top of page

Albert Chong 

(Jamaica, b. 1958)

"After locking up shop with gun in hand during the riots against the Chinese shopkeepers, my father got us all safe uptown. When we returned days later, all the shops on the street had been burned or looted but 6 Rose Lane was untouched and we were told by locals that our shop had been spared because we were good 'Chiney' people and because my father had done so much for the community…"   


— Albert Chong 

Albert Chong was born in 1958 in Kingston, Jamaica, into a family of Chinese-Jamaican merchants. At age 19, he migrated to New York City, where in 1981 he received his BFA from the School of Visual Arts. In 1991, he received his MFA from the University of California in San Diego; that same year, he joined the faculty of the University of Colorado at Boulder, where we currently lives and works.    


Chong’s work is profoundly influenced by issues of race and identity, reflecting his own mixed heritage as a product of the Chinese diaspora in Jamaica as well as his intercultural African and Chinese family dynamics. His artistic production ranges from photography to installation, though he is best known for his photographic work.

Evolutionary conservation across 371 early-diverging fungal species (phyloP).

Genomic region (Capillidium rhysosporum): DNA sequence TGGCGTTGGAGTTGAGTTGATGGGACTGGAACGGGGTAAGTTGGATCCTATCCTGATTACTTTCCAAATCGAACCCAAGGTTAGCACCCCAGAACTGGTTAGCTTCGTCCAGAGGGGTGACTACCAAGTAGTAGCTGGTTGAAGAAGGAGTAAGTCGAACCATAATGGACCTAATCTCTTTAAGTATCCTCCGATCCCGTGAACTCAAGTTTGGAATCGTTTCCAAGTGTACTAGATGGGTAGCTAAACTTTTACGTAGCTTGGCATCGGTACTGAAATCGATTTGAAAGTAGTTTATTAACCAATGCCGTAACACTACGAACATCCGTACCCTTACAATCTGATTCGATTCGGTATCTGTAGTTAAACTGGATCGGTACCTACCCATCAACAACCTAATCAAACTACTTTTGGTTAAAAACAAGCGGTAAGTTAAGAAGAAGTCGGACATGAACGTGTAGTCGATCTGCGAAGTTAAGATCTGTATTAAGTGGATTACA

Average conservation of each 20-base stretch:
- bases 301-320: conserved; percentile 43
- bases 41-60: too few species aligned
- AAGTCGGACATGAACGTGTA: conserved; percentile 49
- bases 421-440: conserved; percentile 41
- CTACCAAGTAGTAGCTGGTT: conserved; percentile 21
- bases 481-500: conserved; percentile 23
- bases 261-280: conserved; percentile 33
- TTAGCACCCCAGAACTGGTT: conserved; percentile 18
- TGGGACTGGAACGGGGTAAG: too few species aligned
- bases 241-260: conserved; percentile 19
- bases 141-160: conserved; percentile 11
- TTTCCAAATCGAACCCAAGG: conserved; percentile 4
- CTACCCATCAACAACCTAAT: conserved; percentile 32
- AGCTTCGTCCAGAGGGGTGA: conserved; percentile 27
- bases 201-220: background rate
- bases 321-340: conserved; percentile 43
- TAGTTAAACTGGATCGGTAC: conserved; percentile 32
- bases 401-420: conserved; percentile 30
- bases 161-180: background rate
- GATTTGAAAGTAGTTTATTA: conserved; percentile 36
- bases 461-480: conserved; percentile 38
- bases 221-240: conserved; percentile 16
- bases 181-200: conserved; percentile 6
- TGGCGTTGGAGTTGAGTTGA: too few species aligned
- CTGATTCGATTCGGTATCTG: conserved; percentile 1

Early works, such as My Jamaican Passport (1990) and The Sisters (1986), are photographic interventions that combine family photos with such natural elements as bones, dried flowers, shells, old letters, beads, and (in some cases) inscribed copper frames. In these works, Chong addresses his family history, his Jamaican nationality, and his ethnic roots in Africa and China, adding symbolic allusions to his spirituality. The works from this period own and challenge the “Chiney” label that was applied to his family in Jamaica, one that put Chong in constant physical danger in his native country during the 1970s. 


Chong’s vast artistic output has been honored with such distinctions as a National Endowment of Arts fellowship in 1992 and a Guggenheim Fellowship in 1998. In 2006, he was part of the exhibition New Possessions at the Art Museum of the Americas, celebrating the 44th anniversary of Jamaica’s independence. 

bottom of page